Now, quit on a good note, get paid, and move forward.
How To Find an Employment Attorney, or Any Attorney For That Matter:
As you can see, conferring with an employment attorney before you quit is probably a good idea. If you do not have one, below are ten tips on how to get one from Dean Nick Allard of Brooklyn Law School.
Ten suggestions on how to get a lawyer if you need one.
Personal reference is always the best. If you don't know an attorney then ask people you trust for recommendations for the kind of lawyer you need.
Lawyers Know Lawyers. Ask people you trust for a good lawyer to speak with whom they respect. Then ask that lawyer to make a recommendation for a lawyer who specializes in what you need. Again, lawyers know lawyers.
Local Bar Associations. Bar Associations can give names based on affordability, but then double check with people you know for quality assessment. Ask the lawyer you are considering for client references.
Your Local Chamber of Commerce, Local Merchant Association, Rotary and Lions Club and other organizations can help refer lawyers
Legal Services for Indigent – these are legal services provided at the state expense. Here is a link for example to Maine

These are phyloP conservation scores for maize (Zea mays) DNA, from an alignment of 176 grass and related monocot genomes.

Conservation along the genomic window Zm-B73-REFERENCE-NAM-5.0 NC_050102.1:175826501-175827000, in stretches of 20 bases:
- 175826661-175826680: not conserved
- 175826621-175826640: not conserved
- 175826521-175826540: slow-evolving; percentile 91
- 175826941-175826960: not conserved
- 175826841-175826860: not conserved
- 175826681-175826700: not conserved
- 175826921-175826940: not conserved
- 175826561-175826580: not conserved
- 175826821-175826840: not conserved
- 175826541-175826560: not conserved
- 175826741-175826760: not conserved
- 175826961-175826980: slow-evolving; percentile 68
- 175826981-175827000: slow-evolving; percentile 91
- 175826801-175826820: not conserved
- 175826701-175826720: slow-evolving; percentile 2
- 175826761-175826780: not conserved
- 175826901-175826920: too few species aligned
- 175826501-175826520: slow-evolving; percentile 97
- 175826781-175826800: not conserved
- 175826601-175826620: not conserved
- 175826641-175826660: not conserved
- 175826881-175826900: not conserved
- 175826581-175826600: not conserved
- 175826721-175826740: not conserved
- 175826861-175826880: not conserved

Local Law School Clinics. For example Brooklyn Law School has one where you can get a good young student who is supervised by some of the best college professors/lawyers
Churches, Synagogues, Mosques and other religious organizations often have members who are lawyers and you can ask the clergy
DIY and Legal Clearinghouse Services now available on line. DIY sites include Legal Zoom, Rocket Lawyer, and LawDepot.
Lawyer Networking Services include Priori Legal, LawDingo, Wirelawyer, UpCounsel, and a host of others, some regional or city-based
Ask For a Free First Consultation, and don’t be afraid to do that with more than one lawyer, and then follow your gut instinct about who to hire.
When it comes to entry-level positions, a resume can only tell so much about a candidate.
With somewhat limited previous experience, employers need better ways to get to know the new, tech-savvy digital generation that is entering the workforce. For this reason, employers are finding new ways to engage with and get to know candidates before hiring them.